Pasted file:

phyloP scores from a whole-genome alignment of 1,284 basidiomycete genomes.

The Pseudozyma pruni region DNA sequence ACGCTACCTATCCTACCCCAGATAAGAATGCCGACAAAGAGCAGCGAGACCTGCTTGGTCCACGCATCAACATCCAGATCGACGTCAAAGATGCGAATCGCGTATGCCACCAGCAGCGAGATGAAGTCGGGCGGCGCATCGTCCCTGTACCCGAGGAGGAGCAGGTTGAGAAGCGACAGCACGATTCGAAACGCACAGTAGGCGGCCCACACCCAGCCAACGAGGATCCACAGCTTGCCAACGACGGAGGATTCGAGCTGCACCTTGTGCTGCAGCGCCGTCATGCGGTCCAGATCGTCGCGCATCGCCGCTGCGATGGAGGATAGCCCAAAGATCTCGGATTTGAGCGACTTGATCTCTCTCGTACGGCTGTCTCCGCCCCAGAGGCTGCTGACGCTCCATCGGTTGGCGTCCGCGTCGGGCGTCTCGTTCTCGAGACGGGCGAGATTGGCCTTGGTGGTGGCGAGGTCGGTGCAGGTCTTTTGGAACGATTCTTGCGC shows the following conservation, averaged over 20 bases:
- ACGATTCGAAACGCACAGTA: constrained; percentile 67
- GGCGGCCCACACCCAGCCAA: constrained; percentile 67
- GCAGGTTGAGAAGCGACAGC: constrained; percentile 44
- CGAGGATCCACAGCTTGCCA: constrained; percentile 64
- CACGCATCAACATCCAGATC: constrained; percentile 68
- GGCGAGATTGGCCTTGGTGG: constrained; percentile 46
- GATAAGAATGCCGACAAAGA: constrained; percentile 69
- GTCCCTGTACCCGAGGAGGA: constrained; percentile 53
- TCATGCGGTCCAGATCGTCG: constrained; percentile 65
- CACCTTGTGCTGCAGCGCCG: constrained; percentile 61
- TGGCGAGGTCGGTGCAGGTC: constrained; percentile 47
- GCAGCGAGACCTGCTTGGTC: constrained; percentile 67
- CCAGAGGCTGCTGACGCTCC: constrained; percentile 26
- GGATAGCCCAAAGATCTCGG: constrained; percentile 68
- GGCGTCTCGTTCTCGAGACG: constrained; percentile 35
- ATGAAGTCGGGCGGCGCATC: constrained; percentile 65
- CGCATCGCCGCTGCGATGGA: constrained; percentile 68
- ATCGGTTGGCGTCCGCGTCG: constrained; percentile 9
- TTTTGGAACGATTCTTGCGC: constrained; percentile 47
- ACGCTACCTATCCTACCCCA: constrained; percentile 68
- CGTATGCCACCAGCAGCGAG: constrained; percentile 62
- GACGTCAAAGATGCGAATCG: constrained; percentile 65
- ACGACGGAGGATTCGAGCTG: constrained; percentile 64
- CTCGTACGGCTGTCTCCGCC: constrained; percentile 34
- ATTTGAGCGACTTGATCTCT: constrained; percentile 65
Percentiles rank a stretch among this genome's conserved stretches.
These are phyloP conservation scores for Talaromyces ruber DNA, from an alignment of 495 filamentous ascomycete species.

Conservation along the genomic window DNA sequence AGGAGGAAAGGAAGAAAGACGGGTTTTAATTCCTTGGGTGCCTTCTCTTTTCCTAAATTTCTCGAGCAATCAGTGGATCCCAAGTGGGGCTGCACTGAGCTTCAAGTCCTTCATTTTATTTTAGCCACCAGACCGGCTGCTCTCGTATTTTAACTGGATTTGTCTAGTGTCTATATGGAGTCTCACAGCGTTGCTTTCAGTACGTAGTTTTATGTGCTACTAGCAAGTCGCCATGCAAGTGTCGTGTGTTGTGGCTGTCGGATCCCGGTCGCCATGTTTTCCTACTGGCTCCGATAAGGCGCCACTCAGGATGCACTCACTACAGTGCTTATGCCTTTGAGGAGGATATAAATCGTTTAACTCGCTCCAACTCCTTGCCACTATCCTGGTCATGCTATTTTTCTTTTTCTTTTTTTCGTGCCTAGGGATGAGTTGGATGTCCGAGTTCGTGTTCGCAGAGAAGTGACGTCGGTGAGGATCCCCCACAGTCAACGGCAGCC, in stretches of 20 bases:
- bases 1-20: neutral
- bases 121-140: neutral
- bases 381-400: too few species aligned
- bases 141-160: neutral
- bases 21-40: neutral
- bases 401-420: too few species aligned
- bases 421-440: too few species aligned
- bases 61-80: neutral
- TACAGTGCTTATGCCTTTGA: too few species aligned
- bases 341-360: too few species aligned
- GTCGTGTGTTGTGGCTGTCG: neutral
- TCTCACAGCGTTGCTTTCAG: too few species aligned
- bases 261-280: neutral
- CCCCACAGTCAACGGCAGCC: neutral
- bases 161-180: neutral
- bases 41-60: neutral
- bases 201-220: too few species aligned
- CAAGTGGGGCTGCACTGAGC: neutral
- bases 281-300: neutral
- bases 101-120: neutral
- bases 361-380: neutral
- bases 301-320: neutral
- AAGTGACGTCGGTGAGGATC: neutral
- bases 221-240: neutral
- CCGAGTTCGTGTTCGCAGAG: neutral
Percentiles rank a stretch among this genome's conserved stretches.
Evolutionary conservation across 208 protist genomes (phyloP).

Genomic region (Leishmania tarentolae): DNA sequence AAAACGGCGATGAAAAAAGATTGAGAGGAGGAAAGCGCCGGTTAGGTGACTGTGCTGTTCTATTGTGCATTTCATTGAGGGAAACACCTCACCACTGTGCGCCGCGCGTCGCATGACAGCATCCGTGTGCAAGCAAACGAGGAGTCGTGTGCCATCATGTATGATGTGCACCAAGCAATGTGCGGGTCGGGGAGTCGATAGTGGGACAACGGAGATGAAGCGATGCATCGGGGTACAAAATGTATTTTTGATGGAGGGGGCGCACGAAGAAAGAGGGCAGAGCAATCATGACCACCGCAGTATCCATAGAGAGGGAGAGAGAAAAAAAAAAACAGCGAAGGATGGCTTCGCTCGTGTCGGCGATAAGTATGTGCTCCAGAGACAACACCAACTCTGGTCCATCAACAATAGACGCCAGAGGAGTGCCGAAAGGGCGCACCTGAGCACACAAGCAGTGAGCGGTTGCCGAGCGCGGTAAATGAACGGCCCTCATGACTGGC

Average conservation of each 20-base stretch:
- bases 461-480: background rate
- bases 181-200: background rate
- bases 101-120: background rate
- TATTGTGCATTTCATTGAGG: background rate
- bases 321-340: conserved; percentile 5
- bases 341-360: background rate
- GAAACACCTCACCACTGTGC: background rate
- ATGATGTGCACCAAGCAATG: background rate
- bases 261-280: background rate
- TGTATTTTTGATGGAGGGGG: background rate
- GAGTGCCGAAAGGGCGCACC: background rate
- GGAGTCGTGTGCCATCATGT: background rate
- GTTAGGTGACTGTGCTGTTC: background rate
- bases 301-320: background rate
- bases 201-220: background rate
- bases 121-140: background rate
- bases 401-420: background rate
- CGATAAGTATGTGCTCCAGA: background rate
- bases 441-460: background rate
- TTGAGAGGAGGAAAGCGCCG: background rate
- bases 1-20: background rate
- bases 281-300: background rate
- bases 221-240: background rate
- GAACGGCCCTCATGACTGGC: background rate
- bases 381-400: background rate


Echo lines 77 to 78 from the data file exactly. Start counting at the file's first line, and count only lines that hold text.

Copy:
- CGATAAGTATGTGCTCCAGA: background rate
- bases 441-460: background rate